The Maine GOP has filed an FEC complaint against state Sen. Emily Cain, who’s running to represent Maine’s 2nd Congressional District. The complaint says that one of Cain’s TV ads “fails to include a clearly readable written statement of approval at the end of the commercial.”
At the end of the commercial, there is a written statement at the bottom of the screen that says, “Paid for by Cain for Congress” in white capital letters. While that statement is displayed, Cain is featured in the ad saying, “I’m Emily Cain and I approve this message.”
In the code of federal regulations, under a section called Communications; advertising; disclaimers it says “If the communication, including any solicitation, is paid for and authorized by a candidate, an authorized committee of a candidate, or an agent of either of the foregoing, the disclaimer must clearly state that the communication has been paid for by the authorized political committee.”
Based on just that language, the disclaimer at the bottom of Cain’s seems okay. The Cain for Congress Committee is the committee of the candidate, a fact that is even stated in the GOP’s complaint.
But in the campaign finance law, it says television ads must include “a statement that identifies the candidate and states that the candidate has approved the communication.”
The candidate has to verbalize the statement and the statement has to “also appear in writing at the end of the communication in a clearly readable manner with a reasonable degree of color contrast between the background and the printed statement, for a period of at least 4 seconds.”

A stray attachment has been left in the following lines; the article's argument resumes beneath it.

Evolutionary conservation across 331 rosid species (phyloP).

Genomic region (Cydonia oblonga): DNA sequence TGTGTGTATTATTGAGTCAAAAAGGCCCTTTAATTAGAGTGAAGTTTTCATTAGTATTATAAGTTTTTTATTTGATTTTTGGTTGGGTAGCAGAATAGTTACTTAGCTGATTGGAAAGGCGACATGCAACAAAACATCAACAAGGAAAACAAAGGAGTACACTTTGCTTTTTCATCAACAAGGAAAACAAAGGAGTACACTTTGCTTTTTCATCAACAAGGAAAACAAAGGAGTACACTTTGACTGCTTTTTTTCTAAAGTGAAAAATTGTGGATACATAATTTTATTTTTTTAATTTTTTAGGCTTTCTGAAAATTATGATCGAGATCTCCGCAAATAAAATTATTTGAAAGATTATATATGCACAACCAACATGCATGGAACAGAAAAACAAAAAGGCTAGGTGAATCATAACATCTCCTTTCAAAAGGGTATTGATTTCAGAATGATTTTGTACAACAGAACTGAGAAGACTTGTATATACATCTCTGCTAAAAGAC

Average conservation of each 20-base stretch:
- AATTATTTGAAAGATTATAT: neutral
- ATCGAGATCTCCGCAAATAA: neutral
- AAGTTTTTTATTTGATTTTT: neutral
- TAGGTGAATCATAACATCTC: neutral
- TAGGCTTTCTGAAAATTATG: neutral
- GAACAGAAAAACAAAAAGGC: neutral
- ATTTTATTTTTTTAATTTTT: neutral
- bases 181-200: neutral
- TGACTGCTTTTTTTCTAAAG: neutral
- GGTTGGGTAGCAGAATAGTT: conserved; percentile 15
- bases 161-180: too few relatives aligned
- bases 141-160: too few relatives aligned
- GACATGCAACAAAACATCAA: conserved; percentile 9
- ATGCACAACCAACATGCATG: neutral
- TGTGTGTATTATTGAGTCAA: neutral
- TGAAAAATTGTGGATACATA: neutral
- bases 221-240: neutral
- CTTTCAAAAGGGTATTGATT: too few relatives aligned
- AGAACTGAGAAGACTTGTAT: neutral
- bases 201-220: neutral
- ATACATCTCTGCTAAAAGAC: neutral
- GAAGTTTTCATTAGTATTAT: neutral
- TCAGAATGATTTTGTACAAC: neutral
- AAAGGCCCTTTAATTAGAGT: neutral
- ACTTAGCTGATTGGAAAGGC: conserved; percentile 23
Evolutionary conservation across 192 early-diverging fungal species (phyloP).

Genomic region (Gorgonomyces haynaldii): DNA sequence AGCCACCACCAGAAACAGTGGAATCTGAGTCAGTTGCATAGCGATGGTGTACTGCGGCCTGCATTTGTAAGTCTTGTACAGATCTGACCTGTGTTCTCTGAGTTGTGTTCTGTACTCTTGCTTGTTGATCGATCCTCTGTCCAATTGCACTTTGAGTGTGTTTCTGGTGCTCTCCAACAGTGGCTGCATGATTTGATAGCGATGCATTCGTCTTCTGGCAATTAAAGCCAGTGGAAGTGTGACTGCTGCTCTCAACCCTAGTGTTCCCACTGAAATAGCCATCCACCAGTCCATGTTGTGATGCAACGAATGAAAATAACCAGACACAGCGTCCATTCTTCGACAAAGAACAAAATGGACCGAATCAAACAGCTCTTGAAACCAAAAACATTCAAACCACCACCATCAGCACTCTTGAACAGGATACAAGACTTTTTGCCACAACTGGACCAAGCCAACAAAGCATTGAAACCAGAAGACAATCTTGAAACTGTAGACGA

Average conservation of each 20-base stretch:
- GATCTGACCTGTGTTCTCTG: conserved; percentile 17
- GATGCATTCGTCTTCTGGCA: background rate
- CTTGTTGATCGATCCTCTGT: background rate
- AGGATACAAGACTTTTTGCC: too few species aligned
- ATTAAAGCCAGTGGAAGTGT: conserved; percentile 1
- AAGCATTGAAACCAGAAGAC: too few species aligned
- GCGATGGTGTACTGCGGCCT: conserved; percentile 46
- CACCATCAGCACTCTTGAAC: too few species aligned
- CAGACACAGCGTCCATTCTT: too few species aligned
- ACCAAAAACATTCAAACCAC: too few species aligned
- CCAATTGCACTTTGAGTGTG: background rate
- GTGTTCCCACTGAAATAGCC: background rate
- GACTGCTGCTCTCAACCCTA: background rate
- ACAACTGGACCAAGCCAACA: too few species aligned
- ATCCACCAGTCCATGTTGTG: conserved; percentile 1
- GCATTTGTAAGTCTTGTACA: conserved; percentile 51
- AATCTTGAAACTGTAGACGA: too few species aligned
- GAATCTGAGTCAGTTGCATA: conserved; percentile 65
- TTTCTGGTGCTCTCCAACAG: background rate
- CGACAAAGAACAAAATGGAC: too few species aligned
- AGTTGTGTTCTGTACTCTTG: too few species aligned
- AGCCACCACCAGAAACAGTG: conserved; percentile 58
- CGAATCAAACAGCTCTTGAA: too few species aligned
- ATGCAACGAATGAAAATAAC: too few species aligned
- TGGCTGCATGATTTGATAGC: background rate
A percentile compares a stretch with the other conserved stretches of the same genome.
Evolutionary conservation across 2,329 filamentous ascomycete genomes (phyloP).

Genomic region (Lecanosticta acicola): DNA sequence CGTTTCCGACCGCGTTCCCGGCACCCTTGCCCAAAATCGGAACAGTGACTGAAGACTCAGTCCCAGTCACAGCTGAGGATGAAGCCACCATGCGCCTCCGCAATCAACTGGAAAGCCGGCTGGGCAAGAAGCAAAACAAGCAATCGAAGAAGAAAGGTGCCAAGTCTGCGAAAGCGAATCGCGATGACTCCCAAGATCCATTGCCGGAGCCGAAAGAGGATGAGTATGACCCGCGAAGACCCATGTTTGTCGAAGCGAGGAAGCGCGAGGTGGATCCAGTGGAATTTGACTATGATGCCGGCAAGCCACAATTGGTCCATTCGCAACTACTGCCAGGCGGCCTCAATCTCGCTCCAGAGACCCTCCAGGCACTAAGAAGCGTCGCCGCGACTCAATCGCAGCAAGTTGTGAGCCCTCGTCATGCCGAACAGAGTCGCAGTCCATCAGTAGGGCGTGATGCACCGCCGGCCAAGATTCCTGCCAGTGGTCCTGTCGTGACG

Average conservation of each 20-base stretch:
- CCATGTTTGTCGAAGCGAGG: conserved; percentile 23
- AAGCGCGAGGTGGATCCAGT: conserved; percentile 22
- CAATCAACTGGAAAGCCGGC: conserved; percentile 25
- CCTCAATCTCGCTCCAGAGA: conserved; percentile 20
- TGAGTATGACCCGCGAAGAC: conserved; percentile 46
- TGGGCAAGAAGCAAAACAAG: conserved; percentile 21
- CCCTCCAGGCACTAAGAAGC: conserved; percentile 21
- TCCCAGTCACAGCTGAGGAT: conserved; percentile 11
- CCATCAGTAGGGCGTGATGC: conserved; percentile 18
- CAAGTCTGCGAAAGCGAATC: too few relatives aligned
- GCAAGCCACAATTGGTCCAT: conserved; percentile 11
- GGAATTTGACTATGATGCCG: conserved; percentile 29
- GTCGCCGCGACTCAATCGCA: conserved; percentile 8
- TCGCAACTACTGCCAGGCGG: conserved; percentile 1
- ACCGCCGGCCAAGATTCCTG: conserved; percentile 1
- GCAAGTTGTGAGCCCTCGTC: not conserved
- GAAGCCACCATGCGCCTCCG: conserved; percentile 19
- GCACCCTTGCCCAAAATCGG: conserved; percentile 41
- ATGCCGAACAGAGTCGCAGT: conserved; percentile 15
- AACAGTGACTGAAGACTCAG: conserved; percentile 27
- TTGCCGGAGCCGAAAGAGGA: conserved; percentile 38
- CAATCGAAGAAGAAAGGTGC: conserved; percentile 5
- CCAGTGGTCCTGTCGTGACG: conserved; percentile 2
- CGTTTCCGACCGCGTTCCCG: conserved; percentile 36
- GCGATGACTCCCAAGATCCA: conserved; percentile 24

So, the problem would be resolved if the statement at the bottom of the screen said the same thing as what Cain was saying. (“I’m Emily Cain and I approve this message.”)
Cain’s campaign manager, Amy Cookson, said Thursday afternoon that the TV ad would be fixed and the ad has since been removed from YouTube.
It’s somewhat easy to see how this mistake could be made if you look at the FEC website. In the explanation of what the candidates’ disclaimers have to say, the example used is:
“Paid for by the Sheridan for Congress Committee.”
So Cain’s disclaimer is almost identical to the example disclaimer on the FEC website. But those instructions are for general communications from candidates to voters. When the instructions get into TV ad disclaimers, it does say that the candidate has to both identify him or herself and approve the communication.
The GOP filed a similar complaint during Sen. Angus King‘s campaign in 2012. King’s TV ad said “Paid for by the Angus King for U.S. Senate Campaign” at the bottom of the screen during the last few seconds of the ad. King’s campaign adjusted the ad.